Sunday, October 22, 2023

'A Borderland of Shadows': The Centenary of 'Visible and Invisible'

E F Benson’s classic ghost story collection Visible and Invisible was published about one hundred years ago in October 1923. The twelve stories include several that have become anthology favourites, especially ‘Mrs Amworth’ and ‘Negotium Perambulans’. Others are perhaps more routine magazine fare, competent professional exercises in thrills, but all have a certain brisk economy in the telling, and a sardonic glee in the macabre.

Benson was 56 when the collection appeared. In complete contrast, he had issued Miss Mapp, one of his popular society comedies set in Rye, Sussex, the year before, and he was already known as a prolific, reliable author. He was the most urbane and worldly of the three Benson brothers, and well attuned to the commercial demands of the literary market. His tone is often detached and sometimes ironic.

However, his back-list also included a significant number of uncanny works, suggesting another side to his imagination, such as The Luck of the Vails (1901) and The Image in the Sand (1905): and there had been an earlier short story collection in a similar vein in The Room in the Tower (1912).

Hutchinson’s catalogue (printed in the back of their books) says: ‘In this volume Mr. Benson, departing from his usual choice of subject, deals with the occult and supernatural, and these stories of engrossing interest are proofs of his versatility and considerable powers of imagination. Between our own and the other world lies a borderland of shadows, which eyes that can pierce the material plane may sometimes see and whose happenings are somewhat disquieting. The writer has subtly caught this vague uneasiness and made it the pervading influence upon his characters in these original and powerful stories.'

As noticed in a previous post, May Sinclair’s Uncanny Stories came out the month before, also from Hutchinson, and the notice for this uses similar phrasing, also evoking both the other world and the borderland (evidently they were the vogue terms for this sort of fiction), though it also notes that her tales have ‘a strong psychological interest.’

Mary Butts came across a copy of Visible and Invisible in the Tauchnitz edition when she was in St Malo, France, in October 1929. She regarded this as a ‘magic town’, which reminded her of Algernon Blackwood’s story ‘Ancient Sorceries’. She felt that here she would fall upon a ghost book, and there it was. ‘There’s magic about’, she added. She noted in particular Benson’s phrase: ‘Eternity isn’t a quantity. It’s a quality.’

In her journal on 21 October 1929 (The Journals of Mary Butts ed Nathalie Blondel, pg 328), she made notes about each of the stories:

‘Fun at the mediums, sense not scepticism, “Mr Tilly’s Séance”

Vampires – here he is least convincing, “The Outreach”, “Mrs Amworth”

A ‘left-over’ of early man, “The Horror Horn”, cf. Buchan

The murderer-haunt, “At the Farmhouse”, “The Gardener”, “In the Tube”

The man of science who goes too far—scientific over-weight, “’And the Dead Spake’”

The blessed dead, “Roderick’s story” & in part “Machaon.” The first a very lovely story, cf. May Sinclair.

The evil elemental, “Negotium Perambulans.”

In all, a good run over the course—Benson’s course. Egypt omitted as an ‘occult’ distributing centre—he generally puts it in.’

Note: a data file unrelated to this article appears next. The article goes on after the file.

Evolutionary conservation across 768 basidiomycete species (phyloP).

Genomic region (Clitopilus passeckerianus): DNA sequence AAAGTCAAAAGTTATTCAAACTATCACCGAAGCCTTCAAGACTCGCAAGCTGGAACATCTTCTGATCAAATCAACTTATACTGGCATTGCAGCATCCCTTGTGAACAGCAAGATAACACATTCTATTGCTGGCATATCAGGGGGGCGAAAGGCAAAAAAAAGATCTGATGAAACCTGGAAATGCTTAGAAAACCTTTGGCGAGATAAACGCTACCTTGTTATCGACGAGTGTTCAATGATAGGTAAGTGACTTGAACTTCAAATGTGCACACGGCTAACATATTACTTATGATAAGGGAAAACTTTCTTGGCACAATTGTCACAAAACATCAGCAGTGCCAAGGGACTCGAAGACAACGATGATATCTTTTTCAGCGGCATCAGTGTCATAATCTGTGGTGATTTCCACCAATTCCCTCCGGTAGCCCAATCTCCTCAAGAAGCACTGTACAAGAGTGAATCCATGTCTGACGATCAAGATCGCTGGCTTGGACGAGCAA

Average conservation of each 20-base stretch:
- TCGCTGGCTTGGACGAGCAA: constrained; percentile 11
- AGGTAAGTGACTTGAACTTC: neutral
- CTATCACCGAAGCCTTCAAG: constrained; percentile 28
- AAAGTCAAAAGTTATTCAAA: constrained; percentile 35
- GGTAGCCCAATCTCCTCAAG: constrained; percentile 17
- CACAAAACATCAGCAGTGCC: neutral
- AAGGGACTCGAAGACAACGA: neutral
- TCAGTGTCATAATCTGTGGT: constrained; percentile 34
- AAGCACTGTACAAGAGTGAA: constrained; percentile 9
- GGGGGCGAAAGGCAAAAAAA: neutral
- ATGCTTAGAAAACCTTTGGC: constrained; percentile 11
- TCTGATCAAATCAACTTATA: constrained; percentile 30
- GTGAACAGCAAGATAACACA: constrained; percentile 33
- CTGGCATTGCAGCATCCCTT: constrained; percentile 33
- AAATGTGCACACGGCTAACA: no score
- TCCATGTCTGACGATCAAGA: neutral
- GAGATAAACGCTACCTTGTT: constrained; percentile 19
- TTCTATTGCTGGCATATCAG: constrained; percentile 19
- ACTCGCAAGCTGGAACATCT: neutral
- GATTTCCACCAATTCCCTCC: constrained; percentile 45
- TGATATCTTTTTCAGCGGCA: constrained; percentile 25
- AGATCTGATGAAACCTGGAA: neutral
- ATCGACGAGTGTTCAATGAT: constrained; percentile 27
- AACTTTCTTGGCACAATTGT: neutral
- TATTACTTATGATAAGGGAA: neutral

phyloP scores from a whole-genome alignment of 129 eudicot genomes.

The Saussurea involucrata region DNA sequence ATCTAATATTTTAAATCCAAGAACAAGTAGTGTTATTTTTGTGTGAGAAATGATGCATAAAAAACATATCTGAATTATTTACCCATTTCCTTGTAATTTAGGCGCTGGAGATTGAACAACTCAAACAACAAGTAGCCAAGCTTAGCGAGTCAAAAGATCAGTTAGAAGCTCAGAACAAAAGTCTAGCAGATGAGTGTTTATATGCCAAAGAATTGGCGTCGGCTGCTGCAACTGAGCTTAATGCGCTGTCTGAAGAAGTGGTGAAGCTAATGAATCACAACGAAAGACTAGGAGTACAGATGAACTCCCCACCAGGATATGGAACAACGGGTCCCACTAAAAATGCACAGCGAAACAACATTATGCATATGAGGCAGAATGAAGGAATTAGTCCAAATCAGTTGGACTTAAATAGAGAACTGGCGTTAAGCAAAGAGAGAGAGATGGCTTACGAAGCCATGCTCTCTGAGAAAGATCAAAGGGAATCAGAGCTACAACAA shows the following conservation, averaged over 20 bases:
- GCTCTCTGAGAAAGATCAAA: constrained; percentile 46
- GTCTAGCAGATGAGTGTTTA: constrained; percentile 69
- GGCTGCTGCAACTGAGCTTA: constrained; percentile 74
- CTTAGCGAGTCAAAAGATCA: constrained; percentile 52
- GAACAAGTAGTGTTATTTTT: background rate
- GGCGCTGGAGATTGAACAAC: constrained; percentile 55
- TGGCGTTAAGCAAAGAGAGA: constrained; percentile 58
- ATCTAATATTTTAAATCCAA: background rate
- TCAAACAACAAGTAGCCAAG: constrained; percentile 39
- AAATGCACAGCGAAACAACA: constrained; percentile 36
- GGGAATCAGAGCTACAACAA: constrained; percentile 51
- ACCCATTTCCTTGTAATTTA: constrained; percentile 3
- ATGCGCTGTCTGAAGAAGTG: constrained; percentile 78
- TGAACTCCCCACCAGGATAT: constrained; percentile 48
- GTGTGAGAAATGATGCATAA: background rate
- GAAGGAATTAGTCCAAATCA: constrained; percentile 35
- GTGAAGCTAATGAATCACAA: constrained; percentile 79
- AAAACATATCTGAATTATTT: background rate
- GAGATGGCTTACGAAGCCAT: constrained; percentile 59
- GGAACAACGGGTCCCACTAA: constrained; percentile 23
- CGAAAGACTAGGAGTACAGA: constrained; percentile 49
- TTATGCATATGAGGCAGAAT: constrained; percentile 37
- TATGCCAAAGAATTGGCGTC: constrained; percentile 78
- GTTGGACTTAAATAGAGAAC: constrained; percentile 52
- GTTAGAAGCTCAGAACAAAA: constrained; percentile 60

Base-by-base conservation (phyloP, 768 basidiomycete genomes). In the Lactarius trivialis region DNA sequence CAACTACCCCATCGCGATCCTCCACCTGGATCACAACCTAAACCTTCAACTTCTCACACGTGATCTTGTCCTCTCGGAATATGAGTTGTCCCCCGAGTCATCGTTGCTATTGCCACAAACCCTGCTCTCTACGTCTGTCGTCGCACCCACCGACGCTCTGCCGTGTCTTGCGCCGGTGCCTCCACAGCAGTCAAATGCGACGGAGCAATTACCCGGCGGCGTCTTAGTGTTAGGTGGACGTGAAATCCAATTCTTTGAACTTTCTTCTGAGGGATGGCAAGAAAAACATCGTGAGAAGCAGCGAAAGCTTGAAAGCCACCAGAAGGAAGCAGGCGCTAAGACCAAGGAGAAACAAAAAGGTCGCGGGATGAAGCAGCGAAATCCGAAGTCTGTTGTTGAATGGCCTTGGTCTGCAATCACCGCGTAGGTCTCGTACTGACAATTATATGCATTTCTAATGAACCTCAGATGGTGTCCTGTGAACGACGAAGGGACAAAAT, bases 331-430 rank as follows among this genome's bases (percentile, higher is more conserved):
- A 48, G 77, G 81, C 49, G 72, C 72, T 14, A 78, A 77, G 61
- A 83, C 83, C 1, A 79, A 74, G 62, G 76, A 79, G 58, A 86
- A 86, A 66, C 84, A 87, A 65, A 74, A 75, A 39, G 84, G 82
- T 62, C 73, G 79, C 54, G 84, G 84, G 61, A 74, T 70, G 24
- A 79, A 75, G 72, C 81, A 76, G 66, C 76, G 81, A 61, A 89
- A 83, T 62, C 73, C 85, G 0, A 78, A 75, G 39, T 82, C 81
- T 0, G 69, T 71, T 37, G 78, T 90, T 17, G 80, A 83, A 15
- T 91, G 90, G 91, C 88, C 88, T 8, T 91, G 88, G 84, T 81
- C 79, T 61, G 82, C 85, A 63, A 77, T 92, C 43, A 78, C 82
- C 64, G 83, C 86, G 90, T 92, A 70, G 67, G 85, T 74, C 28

She rediscovered it later, when, as before, ‘at need’ for it: evidently there was something talismanic about the book for her. In a journal entry for 23 March 1936, she noted: “Grace & comfort it was & is—but a sense that . . .—it was an advance-guard—a hint of what was to come & to keep . . . –my ‘awareness’ in order,” adding, ‘I wish I knew E.F. Benson.’

When she wrote this, she had moved to Sennen Cove, in the far West of Cornwall, and one story from the collection that may have had a particular resonance for her is ‘Negotium Perambulans’, perhaps one of the most successful in the book. This is set in the same area, on ‘the bare high plateau between Penzance and Land’s End.’ Indeed, the story refers to the notable carved, painted panels at St Creed, which is Sancreed, a place of particular mystical significance to Mary Butts (and to others): she thought the Grail might descend here. It seems likely that Sancreed was partly the inspiration for Benson’s story, because his fictional Polearn has similar carvings and, like Sancreed, an uncanny atmosphere, with a sense of ‘forces, fruitful and mysterious’ that ‘were dwellers in the innermost, grafted into the eternal life of the world.’

This theme would have appealed to Mary Butts. She was convinced, like Machen, Blackwood, de la Mare and others in the field, that there are places where other worlds overlap with ours: this recurs in her stories. She noted that Aleister Crowley had told her that ‘in certain places . . . there is a leak from the astral.’ Further, in another journal entry, she noted that glimpses of the abyss seep through, and gave as an example, some of Aubrey Beardsley’s pictures. Machen also explored this idea of a link between art and occult visions in his story ‘Out of the Picture’. ‘Negotium Perambulans’ suggests this too, in the troubled work of the artist John Evans, whose pictures are ‘inexplicably hellish’, full of ‘flickering shadows’, imbued with malignancy. The story is the most speculative in the book: it is suitably gruesome and outlandish, but it also implies vaster deeps. 

I have a copy of Visible and Invisible in a later edition in a rose-red binding which has an inscription in faded ink on the fixed front endpaper: ‘G.M.H./(a bed book)/24-5-25'. It is to be hoped G.M.H. slept well.

(Mark Valentine)


  1. Excellent article. At the risk of becoming tedious, I will mention that "Cowley", obviously, should possess an "r".